What’s not to love about texture and clay? After all, it’s clay’s wonderful malleability that got us all hooked in the first place. And textured clay can work so well with glaze. In today’s post, an excerpt from her new video Low Tech Clay: High End Results, Kari Radasch shares a simple technique for creating texture on the inside of a bowl by using an easy-to-make tool and a bisque hump mold. An added bonus of this technique is that, because your mold is a hump mold, you can attach the foot right away so everything can dry at the same time, thus avoiding cracks! – Jennifer Harnetty, editor.
Combining multiple bisque molds to create stacked pots is a really fun way to explore form. A bonus is that you can stack the molds themselves before you even start on a piece to test out which forms work and which don’t. And once you have a good collection of molds in your arsenal, the possibilities for stacked combinations are practically limitless. Kari Radasch loves this way of working because it keeps her from getting bored in the studio, and it is a relatively quick way to work (good for a busy mom of two young children). In today’s post, an excerpt from her brand new video Low-Tech Clay: High End Results, Kari demonstrates one of her stacked dishes.
Lana Wilson is known for her textured surfaces and she has some pretty fun ways of coming up with said texture. Take for example her “drop technique tiles.” Looking at these, it is a little bit difficult to figure out exactly how the soft-edged texture was created. The good thing is, in today’s post, an excerpt from her new DVD Handbuilding with Color and Texture, Lana demonstrates this unusual technique!– Jennifer Harnetty, editor.
Pulling handles can be a challenging skill to master. It can be a little intimidating to try to pull them directly off the pot, but trying to transfer a handle to a pot after pulling it separately is also a challenge.
That’s why I really liked Paul Donnelly’s approach to handle making. Paul does very little pulling and does most of the shaping ahead of time. Then he lets the handles sit flat overnight. A little water rehydrates them the next day and they are ready for attaching. All of this helps Paul to make very tight, refined handles. Have a look at this excerpt from his new video! – Jennifer Harnetty, editor.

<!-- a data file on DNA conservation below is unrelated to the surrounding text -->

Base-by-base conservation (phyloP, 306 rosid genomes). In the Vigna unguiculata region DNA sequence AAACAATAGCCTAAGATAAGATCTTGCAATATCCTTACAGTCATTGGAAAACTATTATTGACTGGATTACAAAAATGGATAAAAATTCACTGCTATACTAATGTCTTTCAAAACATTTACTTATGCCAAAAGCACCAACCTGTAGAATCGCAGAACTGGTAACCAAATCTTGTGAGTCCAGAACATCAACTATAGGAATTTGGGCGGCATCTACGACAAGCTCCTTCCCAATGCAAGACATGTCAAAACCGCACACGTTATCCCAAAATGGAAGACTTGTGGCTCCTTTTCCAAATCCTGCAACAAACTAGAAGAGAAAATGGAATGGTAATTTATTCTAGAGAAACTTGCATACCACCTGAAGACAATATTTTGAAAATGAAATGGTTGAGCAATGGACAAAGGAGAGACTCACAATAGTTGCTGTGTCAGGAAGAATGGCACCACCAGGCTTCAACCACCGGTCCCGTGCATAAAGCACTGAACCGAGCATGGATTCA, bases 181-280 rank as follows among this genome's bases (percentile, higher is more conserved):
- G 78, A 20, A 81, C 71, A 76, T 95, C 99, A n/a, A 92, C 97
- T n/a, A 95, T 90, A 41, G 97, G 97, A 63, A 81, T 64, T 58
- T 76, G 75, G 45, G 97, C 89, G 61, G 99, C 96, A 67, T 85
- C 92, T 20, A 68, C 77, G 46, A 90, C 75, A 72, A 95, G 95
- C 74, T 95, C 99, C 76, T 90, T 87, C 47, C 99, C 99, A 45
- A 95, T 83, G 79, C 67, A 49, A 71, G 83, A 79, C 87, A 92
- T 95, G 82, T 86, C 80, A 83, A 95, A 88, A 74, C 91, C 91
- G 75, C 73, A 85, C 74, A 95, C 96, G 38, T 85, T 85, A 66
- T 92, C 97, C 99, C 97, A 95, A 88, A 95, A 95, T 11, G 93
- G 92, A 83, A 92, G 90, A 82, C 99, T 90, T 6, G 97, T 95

In today’s video clip, an excerpt from our latest DVD project, Clay Projects and Fundamentals: A Resource for Aspiring Clay Artists and Teachers, Neil Patterson demonstrates a stiff slab vase project. He also gives great tips for working with paper to come up with interesting designs.
I keep a lot of things in my studio that I think may one day be useful for texture or as a tool of some sort. I also cannot bring myself to throw any kind of wood in the garbage. I have a scrap collection that would be the envy of many a woodchuck. The other day, these two passions (let’s just call them passions for now) came together in a very useful way. I ran out to the garage and gathered every single dowel scrap I had and transfered them to the studio, thereby fulfilling both obsessive habits (okay, let’s call them what they really are). The reason I did this was because I watched the DVD Handbuilding with Mitch Lyons. He demonstrated a method for making cylinders that employed these dowels, and then went on to explore wonderful surface inlay and texture treatments that really got me excited about handbuilding again. And I got to use some of my scrap wood! — Sherman Hall, Ceramic Arts Daily